The thing about being an urban homesteader is that you probably don’t have room to grow a lot of your own food.
That’s certainly the case for us, living in a small townhouse with a small, south-facing courtyard.
But even though we may not be growing and picking our own abundant harvest, that doesn’t mean we can’t preserve it.
Plums are in season at the moment, and they are very inexpensive, either at the greengrocer (where I picked up a 1 kg bag for $2.50) or at the local farmer’s market.
If you’re lucky, you might know someone with a plum tree. Or you could use this new site to find people selling, sharing, bartering or giving away their homegrown produce.
Today’s recipes is a basic plum jam. You could add spices by placing them in a square of muslin and boiling them with the jam. I plan to make a plum, rhubarb and vanilla jam later in the week (note: I made this, it was absolutely delicious!), using pretty much the same recipe as below, just stirring in the vanilla (extract – the bean is a bit beyond our current budget) at the last minute.
I’ve seen recipes that have equal weights of plums and sugar, but that’s way too sweet for my tastes. So I’ve halved the sugar amount (I use raw sugar, by the way, and the jam turns out fine). You can always taste the jam as it’s cooking and if it’s too tart, add in more sugar.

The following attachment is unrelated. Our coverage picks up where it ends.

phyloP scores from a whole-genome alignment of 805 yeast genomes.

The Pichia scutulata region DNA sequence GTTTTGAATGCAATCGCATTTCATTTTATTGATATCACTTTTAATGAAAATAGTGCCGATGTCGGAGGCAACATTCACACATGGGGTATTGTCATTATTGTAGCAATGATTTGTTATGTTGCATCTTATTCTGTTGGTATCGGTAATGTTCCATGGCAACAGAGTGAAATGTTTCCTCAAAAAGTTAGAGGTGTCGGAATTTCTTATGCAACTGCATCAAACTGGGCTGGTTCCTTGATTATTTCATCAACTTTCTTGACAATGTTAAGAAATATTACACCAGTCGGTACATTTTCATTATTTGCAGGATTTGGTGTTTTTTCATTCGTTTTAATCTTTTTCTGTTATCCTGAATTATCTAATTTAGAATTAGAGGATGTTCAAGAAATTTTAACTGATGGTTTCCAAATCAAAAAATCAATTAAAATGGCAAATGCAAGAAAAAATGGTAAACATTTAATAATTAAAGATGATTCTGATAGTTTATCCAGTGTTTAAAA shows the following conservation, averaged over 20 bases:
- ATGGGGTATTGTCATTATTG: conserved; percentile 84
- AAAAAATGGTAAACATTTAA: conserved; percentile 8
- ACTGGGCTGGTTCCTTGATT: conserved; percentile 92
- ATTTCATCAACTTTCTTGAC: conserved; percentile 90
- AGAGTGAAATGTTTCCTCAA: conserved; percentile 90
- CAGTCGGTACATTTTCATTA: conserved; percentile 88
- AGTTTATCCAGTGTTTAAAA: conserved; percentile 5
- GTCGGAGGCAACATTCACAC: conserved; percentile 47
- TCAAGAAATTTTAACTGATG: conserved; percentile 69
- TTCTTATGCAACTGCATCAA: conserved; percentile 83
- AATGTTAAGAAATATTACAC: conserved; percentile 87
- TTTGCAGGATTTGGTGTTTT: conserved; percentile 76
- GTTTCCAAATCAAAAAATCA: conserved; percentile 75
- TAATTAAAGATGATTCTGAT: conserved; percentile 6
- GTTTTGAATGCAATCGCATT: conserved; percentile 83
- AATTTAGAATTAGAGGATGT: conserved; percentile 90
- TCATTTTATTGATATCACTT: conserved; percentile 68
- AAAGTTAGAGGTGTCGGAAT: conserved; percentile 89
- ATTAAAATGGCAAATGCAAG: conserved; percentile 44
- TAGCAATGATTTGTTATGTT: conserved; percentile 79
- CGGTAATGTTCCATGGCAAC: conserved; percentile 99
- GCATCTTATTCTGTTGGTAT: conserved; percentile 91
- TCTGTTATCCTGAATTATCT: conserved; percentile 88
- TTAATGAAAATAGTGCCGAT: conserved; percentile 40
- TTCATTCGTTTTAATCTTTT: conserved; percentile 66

Basic Plum Jam
1 kg plums, stoned and quartered (weight after stoned)
1/2 cup water
500g sugar (more or less to taste)
2 Tbsp. lemon juice
- Simmer the plums and water in a large pot for about 20 – 30 minutes or until they are soft and starting to break down.
- Add the sugar and lemon and stir until dissolved. Bring to the boil and then simmer until set, skimming off any scum.
- Ladle jam into hot, sterilised jars, leaving a little bit of head room, and seal well while hot.
- Process jam in a water bath (you can find instructions here)
To Test the Set of the Jam:
Place a small plate in the freezer before starting your jam. As the jam begins to thicken, place a tiny amount on the saucer and then let it sit for a minute or so. Push your fingernail or spoon through the jam, it should wrinkle a little. A clean line should remain where you’ve pushed your finger or spoon through the jam. If so, it’s set. If not, put the plate back in the freezer and continue to simmer the jam for another 2 minutes or so and then test again.
To Sterilise Jars:
Wash your jars and lids in HOT soapy water and rinse well. Place the jars on a tray in an oven set at 130°C until dry. Place lids in boiling water. Pour hot jam into hot jars and seal immediately.
You can use pectin instead of lemon juice to help set the jam – this will change the flavour of the jam slightly. Alternatively, you can break open the plum stones and place the pips inside in a muslin bag and simmer in the jam to help it set.
Food safety standards recommend all home preserves be processed properly. High acidic foods like jam can be processed in a water bath. You can find instructions on how to do that here. For processing times and more information, check out the USDA website.
Melissa Goodwin is a writer and the creator of Frugal and Thriving who has a passion for living frugally and encouraging people to thrive on any budget. The blog is nine years old and is almost like her eldest baby. Prior to being a blogger and mum (but not a mummy blogger), she worked as an accountant doing other people’s budgets, books and tax.